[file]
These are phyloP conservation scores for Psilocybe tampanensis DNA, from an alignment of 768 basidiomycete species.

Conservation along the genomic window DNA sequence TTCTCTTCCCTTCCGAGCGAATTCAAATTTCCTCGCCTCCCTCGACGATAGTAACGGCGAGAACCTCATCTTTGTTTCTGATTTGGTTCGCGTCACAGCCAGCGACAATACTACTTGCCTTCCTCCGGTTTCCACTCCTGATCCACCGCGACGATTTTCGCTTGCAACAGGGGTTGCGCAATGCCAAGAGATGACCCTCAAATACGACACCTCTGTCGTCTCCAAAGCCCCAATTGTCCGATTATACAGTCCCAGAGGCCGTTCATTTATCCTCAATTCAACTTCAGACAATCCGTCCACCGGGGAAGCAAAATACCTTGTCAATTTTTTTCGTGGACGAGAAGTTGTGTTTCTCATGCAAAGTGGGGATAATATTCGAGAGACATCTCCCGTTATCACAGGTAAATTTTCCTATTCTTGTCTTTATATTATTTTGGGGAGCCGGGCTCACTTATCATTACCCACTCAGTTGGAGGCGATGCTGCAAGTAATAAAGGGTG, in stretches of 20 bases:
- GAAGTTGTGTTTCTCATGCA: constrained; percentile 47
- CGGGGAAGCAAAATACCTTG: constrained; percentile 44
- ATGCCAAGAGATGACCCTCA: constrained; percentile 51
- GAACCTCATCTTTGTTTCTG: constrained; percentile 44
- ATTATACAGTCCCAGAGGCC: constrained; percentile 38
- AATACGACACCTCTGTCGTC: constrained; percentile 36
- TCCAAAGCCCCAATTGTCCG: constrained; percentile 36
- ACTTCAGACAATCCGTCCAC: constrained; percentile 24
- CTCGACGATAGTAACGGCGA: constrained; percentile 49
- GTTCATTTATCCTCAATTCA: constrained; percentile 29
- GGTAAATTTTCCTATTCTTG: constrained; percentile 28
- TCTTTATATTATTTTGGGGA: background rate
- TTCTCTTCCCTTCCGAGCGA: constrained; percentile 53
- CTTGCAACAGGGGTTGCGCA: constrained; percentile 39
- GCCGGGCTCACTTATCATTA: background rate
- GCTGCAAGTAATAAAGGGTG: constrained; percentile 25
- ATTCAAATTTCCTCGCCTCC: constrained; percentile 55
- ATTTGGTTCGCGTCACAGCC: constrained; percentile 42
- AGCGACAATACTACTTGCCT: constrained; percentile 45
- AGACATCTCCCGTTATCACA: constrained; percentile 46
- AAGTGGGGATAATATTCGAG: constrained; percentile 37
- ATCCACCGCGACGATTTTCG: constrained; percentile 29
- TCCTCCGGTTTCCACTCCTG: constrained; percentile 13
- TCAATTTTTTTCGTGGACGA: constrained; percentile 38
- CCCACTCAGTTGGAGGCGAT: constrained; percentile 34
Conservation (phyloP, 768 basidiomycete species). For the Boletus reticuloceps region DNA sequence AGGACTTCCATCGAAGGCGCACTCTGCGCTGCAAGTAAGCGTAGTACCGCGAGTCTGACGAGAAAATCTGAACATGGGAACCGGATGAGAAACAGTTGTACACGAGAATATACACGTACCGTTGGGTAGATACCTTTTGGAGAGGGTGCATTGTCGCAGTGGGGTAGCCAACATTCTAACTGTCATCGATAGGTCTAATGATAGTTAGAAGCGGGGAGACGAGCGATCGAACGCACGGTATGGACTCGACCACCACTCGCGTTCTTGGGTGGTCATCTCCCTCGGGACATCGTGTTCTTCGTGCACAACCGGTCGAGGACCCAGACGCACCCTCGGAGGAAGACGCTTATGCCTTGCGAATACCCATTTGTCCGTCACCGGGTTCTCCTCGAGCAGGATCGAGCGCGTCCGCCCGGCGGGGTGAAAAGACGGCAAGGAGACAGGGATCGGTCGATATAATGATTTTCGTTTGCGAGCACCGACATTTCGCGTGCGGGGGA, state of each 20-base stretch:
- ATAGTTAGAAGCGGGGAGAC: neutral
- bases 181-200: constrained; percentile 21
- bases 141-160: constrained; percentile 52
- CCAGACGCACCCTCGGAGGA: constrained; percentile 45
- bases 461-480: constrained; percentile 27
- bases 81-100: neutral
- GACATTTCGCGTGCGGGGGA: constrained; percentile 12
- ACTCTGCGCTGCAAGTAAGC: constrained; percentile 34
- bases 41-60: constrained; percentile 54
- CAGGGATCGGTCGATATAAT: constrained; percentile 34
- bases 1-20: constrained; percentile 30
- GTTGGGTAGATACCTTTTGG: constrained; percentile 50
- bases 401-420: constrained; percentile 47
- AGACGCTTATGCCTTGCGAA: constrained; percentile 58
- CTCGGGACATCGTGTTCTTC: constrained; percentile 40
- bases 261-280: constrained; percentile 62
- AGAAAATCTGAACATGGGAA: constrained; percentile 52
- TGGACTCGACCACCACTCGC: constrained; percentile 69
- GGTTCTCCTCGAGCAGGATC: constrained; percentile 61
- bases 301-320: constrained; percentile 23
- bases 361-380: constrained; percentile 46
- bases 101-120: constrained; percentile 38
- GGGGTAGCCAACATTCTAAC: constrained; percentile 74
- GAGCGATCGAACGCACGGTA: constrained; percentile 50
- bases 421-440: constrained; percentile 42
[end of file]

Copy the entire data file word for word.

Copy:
These are phyloP conservation scores for Psilocybe tampanensis DNA, from an alignment of 768 basidiomycete species.

Conservation along the genomic window DNA sequence TTCTCTTCCCTTCCGAGCGAATTCAAATTTCCTCGCCTCCCTCGACGATAGTAACGGCGAGAACCTCATCTTTGTTTCTGATTTGGTTCGCGTCACAGCCAGCGACAATACTACTTGCCTTCCTCCGGTTTCCACTCCTGATCCACCGCGACGATTTTCGCTTGCAACAGGGGTTGCGCAATGCCAAGAGATGACCCTCAAATACGACACCTCTGTCGTCTCCAAAGCCCCAATTGTCCGATTATACAGTCCCAGAGGCCGTTCATTTATCCTCAATTCAACTTCAGACAATCCGTCCACCGGGGAAGCAAAATACCTTGTCAATTTTTTTCGTGGACGAGAAGTTGTGTTTCTCATGCAAAGTGGGGATAATATTCGAGAGACATCTCCCGTTATCACAGGTAAATTTTCCTATTCTTGTCTTTATATTATTTTGGGGAGCCGGGCTCACTTATCATTACCCACTCAGTTGGAGGCGATGCTGCAAGTAATAAAGGGTG, in stretches of 20 bases:
- GAAGTTGTGTTTCTCATGCA: constrained; percentile 47
- CGGGGAAGCAAAATACCTTG: constrained; percentile 44
- ATGCCAAGAGATGACCCTCA: constrained; percentile 51
- GAACCTCATCTTTGTTTCTG: constrained; percentile 44
- ATTATACAGTCCCAGAGGCC: constrained; percentile 38
- AATACGACACCTCTGTCGTC: constrained; percentile 36
- TCCAAAGCCCCAATTGTCCG: constrained; percentile 36
- ACTTCAGACAATCCGTCCAC: constrained; percentile 24
- CTCGACGATAGTAACGGCGA: constrained; percentile 49
- GTTCATTTATCCTCAATTCA: constrained; percentile 29
- GGTAAATTTTCCTATTCTTG: constrained; percentile 28
- TCTTTATATTATTTTGGGGA: background rate
- TTCTCTTCCCTTCCGAGCGA: constrained; percentile 53
- CTTGCAACAGGGGTTGCGCA: constrained; percentile 39
- GCCGGGCTCACTTATCATTA: background rate
- GCTGCAAGTAATAAAGGGTG: constrained; percentile 25
- ATTCAAATTTCCTCGCCTCC: constrained; percentile 55
- ATTTGGTTCGCGTCACAGCC: constrained; percentile 42
- AGCGACAATACTACTTGCCT: constrained; percentile 45
- AGACATCTCCCGTTATCACA: constrained; percentile 46
- AAGTGGGGATAATATTCGAG: constrained; percentile 37
- ATCCACCGCGACGATTTTCG: constrained; percentile 29
- TCCTCCGGTTTCCACTCCTG: constrained; percentile 13
- TCAATTTTTTTCGTGGACGA: constrained; percentile 38
- CCCACTCAGTTGGAGGCGAT: constrained; percentile 34
Conservation (phyloP, 768 basidiomycete species). For the Boletus reticuloceps region DNA sequence AGGACTTCCATCGAAGGCGCACTCTGCGCTGCAAGTAAGCGTAGTACCGCGAGTCTGACGAGAAAATCTGAACATGGGAACCGGATGAGAAACAGTTGTACACGAGAATATACACGTACCGTTGGGTAGATACCTTTTGGAGAGGGTGCATTGTCGCAGTGGGGTAGCCAACATTCTAACTGTCATCGATAGGTCTAATGATAGTTAGAAGCGGGGAGACGAGCGATCGAACGCACGGTATGGACTCGACCACCACTCGCGTTCTTGGGTGGTCATCTCCCTCGGGACATCGTGTTCTTCGTGCACAACCGGTCGAGGACCCAGACGCACCCTCGGAGGAAGACGCTTATGCCTTGCGAATACCCATTTGTCCGTCACCGGGTTCTCCTCGAGCAGGATCGAGCGCGTCCGCCCGGCGGGGTGAAAAGACGGCAAGGAGACAGGGATCGGTCGATATAATGATTTTCGTTTGCGAGCACCGACATTTCGCGTGCGGGGGA, state of each 20-base stretch:
- ATAGTTAGAAGCGGGGAGAC: neutral
- bases 181-200: constrained; percentile 21
- bases 141-160: constrained; percentile 52
- CCAGACGCACCCTCGGAGGA: constrained; percentile 45
- bases 461-480: constrained; percentile 27
- bases 81-100: neutral
- GACATTTCGCGTGCGGGGGA: constrained; percentile 12
- ACTCTGCGCTGCAAGTAAGC: constrained; percentile 34
- bases 41-60: constrained; percentile 54
- CAGGGATCGGTCGATATAAT: constrained; percentile 34
- bases 1-20: constrained; percentile 30
- GTTGGGTAGATACCTTTTGG: constrained; percentile 50
- bases 401-420: constrained; percentile 47
- AGACGCTTATGCCTTGCGAA: constrained; percentile 58
- CTCGGGACATCGTGTTCTTC: constrained; percentile 40
- bases 261-280: constrained; percentile 62
- AGAAAATCTGAACATGGGAA: constrained; percentile 52
- TGGACTCGACCACCACTCGC: constrained; percentile 69
- GGTTCTCCTCGAGCAGGATC: constrained; percentile 61
- bases 301-320: constrained; percentile 23
- bases 361-380: constrained; percentile 46
- bases 101-120: constrained; percentile 38
- GGGGTAGCCAACATTCTAAC: constrained; percentile 74
- GAGCGATCGAACGCACGGTA: constrained; percentile 50
- bases 421-440: constrained; percentile 42